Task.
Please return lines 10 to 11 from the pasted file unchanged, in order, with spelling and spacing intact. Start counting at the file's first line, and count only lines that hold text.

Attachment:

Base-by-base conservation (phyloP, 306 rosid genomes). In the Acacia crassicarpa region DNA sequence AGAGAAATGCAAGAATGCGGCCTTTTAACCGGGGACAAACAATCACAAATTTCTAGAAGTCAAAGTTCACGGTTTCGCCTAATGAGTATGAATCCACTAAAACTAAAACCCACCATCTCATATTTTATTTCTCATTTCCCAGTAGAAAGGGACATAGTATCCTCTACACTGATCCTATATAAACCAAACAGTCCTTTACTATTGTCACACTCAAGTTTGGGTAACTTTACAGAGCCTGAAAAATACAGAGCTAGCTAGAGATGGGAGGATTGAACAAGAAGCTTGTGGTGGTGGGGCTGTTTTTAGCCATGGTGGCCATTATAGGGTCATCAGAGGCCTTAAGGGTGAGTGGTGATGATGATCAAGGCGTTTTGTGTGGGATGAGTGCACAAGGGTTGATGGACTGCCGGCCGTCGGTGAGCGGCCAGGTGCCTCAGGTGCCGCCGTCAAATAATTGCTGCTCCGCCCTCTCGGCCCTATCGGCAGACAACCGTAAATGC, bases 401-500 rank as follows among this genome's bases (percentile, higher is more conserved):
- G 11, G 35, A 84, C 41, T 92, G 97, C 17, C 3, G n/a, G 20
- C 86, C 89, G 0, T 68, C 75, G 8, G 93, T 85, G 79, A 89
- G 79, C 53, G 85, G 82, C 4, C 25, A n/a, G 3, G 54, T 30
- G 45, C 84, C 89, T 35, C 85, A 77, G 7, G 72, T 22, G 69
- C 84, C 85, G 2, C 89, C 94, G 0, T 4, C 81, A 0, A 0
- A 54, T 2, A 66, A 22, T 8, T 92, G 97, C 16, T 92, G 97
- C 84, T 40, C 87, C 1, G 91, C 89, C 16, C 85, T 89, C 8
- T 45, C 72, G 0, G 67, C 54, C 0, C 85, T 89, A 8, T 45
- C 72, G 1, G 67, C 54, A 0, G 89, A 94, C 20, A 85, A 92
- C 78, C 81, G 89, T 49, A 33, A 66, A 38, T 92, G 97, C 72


- C 72, G 1, G 67, C 54, A 0, G 89, A 94, C 20, A 85, A 92
- C 78, C 81, G 89, T 49, A 33, A 66, A 38, T 92, G 97, C 72